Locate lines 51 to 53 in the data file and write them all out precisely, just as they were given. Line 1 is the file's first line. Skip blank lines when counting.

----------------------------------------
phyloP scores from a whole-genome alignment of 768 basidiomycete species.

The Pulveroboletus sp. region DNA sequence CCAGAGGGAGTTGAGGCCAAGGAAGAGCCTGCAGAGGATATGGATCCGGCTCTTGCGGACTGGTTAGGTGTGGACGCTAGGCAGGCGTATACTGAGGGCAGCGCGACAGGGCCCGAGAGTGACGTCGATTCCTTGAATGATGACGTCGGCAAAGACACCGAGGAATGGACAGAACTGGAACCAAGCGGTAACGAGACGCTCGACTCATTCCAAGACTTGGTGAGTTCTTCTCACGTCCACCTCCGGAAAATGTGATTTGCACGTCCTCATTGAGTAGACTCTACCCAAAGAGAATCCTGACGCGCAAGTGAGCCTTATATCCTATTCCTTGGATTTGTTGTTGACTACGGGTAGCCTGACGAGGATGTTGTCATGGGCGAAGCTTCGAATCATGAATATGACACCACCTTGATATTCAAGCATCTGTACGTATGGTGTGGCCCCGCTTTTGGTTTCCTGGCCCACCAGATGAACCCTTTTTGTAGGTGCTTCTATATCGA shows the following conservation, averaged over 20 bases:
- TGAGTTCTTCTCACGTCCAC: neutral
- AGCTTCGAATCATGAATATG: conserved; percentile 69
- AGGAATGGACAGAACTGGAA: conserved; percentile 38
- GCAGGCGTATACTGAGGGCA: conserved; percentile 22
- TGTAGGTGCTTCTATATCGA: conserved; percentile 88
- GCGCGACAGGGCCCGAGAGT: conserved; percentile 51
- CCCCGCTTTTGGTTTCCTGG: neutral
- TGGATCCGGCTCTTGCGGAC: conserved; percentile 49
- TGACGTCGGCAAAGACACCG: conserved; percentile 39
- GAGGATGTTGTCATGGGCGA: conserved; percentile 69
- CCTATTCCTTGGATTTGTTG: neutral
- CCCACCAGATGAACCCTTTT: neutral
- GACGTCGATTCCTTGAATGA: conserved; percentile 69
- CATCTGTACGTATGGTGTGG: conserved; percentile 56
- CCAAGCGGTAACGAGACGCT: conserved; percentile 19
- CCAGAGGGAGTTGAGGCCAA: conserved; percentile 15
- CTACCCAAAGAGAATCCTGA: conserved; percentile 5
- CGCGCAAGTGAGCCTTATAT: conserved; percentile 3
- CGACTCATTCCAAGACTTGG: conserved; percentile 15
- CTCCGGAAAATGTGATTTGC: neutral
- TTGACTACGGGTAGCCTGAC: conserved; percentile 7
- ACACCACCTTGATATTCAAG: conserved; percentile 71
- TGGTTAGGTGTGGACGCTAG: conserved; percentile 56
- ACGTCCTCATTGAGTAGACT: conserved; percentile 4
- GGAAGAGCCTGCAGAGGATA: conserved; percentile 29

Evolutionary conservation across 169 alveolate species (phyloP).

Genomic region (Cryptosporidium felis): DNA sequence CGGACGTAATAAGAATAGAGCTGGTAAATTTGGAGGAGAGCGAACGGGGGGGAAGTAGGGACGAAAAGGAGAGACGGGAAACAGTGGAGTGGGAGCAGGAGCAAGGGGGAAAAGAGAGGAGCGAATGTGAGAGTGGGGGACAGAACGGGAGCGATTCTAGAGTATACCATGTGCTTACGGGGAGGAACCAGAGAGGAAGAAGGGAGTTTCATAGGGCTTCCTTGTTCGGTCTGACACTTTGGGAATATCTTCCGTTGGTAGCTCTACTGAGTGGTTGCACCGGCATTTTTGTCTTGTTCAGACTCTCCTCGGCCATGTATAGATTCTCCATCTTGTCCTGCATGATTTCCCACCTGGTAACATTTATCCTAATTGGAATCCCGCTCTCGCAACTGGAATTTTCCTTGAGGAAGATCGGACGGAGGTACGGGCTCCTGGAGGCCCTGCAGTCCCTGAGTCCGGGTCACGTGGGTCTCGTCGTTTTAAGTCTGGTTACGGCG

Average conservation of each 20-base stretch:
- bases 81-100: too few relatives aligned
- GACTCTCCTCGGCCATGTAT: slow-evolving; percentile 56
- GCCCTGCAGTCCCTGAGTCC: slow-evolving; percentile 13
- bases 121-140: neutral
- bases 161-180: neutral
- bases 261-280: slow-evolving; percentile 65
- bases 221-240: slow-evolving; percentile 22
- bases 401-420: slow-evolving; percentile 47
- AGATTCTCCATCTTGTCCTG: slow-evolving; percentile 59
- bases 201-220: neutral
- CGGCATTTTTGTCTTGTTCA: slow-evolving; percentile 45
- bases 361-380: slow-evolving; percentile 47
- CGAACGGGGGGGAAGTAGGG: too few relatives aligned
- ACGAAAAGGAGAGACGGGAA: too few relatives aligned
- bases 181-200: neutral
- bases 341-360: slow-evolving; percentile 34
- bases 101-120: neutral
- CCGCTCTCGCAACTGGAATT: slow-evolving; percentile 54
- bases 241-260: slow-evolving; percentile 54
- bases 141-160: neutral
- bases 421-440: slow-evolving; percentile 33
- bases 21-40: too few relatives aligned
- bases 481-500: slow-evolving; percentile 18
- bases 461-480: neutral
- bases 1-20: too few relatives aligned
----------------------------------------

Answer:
- bases 421-440: slow-evolving; percentile 33
- bases 21-40: too few relatives aligned
- bases 481-500: slow-evolving; percentile 18